NZ’s rural businesses struggle to attract equity capital to develop – Graham Turley:
Agri-business is New Zealand’s most productive and successful business sector yet it struggles to attract investor capital.
It seem counter-intuitive, particularly with all the talk of food bowls for Asia, that a sector which represents more than 25 per cent of New Zealand’s economy is widely perceived as difficult and inaccessible for investment – whether those investors are retail, large fund managers or overseas looking to invest in New Zealand’s agricultural success story.
Few successful agriculture-based businesses are listed on the NZX, especially when you consider how significant a contributor agriculture is to the economy. . .
Paddy Boyd, manager of Haldon Station in the Mackenzie Country, is the winner of the 2014 Deer Industry Award.
The announcement of the award at the annual Deer Conference in Methven on Wednesday was followed by a sustained standing innovation for a farmer who has been a behind-the-scenes industry leader from the 1970s to the present day.
The award citation listed Paddy’s involvement in numerous industry groups including quality assurance, the Cervena strategy, velveting standards, Tb eradication, genetic improvement and environmental standards. . .
Six New Zealand shearers, including World Championships representatives Rowland Smith and John Kirkpatrick, have made it to the semi-finals of the Irish All-Nations Open championships semi-final in Gorey, Ireland.
Smith headed the 18 qualifiers after 70 shearers took part in the open-entry heats on the first day of the 16th Golden Shears World Championships, while Kirkpatrick qualified in third place.
They were separated by Scottish World championships contender Hamish Mitchell, whose teammate and defending World champion Gavin Mutch was a surprise elimination. The All-Nations has no bearing on the World Championship, for which the first round will be held tonight (Friday NZT).
The other New Zealanders still in All-Nations contention are five-times World champion David Fagan and son Jack, and Smith’s brothers, Matt and Doug. . . .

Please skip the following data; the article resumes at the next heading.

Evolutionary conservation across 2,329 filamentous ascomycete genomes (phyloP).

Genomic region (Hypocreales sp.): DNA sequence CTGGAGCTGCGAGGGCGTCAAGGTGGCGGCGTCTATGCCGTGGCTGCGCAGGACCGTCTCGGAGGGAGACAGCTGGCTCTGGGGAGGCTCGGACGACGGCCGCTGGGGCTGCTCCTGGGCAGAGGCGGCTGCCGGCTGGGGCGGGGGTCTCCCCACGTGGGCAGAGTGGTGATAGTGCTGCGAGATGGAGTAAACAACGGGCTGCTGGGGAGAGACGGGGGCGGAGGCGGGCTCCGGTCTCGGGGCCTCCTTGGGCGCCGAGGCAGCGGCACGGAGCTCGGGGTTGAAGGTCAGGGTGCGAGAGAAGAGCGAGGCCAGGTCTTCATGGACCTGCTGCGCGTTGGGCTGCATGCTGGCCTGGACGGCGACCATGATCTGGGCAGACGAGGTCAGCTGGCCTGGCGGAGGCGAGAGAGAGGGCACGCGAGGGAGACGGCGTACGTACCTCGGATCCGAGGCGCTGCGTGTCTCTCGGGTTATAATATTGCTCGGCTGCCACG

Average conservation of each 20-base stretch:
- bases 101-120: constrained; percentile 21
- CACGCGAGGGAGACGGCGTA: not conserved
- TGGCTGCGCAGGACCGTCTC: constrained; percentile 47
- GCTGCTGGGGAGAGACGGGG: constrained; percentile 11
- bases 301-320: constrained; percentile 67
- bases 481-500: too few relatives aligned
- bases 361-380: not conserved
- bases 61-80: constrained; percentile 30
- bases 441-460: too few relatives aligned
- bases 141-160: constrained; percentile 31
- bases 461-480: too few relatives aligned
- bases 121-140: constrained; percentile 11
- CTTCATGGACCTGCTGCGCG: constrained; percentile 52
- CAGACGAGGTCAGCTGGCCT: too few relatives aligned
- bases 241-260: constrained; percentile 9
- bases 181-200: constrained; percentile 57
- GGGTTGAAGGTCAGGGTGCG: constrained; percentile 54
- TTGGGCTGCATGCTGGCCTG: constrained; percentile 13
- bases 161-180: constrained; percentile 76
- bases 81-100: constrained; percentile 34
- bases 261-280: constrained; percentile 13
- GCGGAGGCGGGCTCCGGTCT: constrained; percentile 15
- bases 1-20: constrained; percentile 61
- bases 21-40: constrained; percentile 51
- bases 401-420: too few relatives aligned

The Ministry for Primary Industries (MPI) is investigating an air passenger it nabbed carrying two concealed plants in her shirt.
Watchman, one of MPI’s most experienced detector dogs, sniffed out the plants on the passenger arriving from China at Auckland airport yesterday afternoon.
The woman had rooted cuttings in a plastic bag hidden in her shirt sleeve and under a coat.
“It appears the cuttings were to be planted and that this was a deliberate attempt to smuggle risk items into New Zealand,” says Craig Hughes, MPI’s Manager, North, Passenger and Mail. . .
Delegat’s says 2014 harvest supports sales growth projections – Tina Morrison:
(BusinessDesk) – Delegat’s Group, the winemaker which last year bought Australia’s Barossa Valley Estate, said its just completed 2014 harvest will allow it to achieve its forecast future sales growth.
The Auckland-based winemaker expects to increase wine sale volumes by 2 percent to 1.985 million cases in the year ending June 30, accelerating to an 8.8 percent pace in 2015 and 8.9 percent in 2016, according to projections detailed in its 2013 annual report. The 2014 harvest amounted to 35,127 tonnes, as its New Zealand vintage increased 18 percent to 34,123 tonnes. Its Australian harvest, the first vintage since acquisition of Barossa in June last year, amounted to 1,004 tonnes, the company said today.
“The 2014 vintage has delivered excellent quality in all regions,” managing director Graeme Lord said. “The group has appropriate inventories to achieve future sales growth in line with guidance provided in the 2013 annual report.” . . .
The global wine industry may be on the cusp of a revolution, thanks to pioneering genetic research conducted by scientists at Lincoln University and Plant & Food Research that not only has ramifications for controlling disease and increasing productivity, but will quite likely mean completely new varieties of grapes and styles of wine.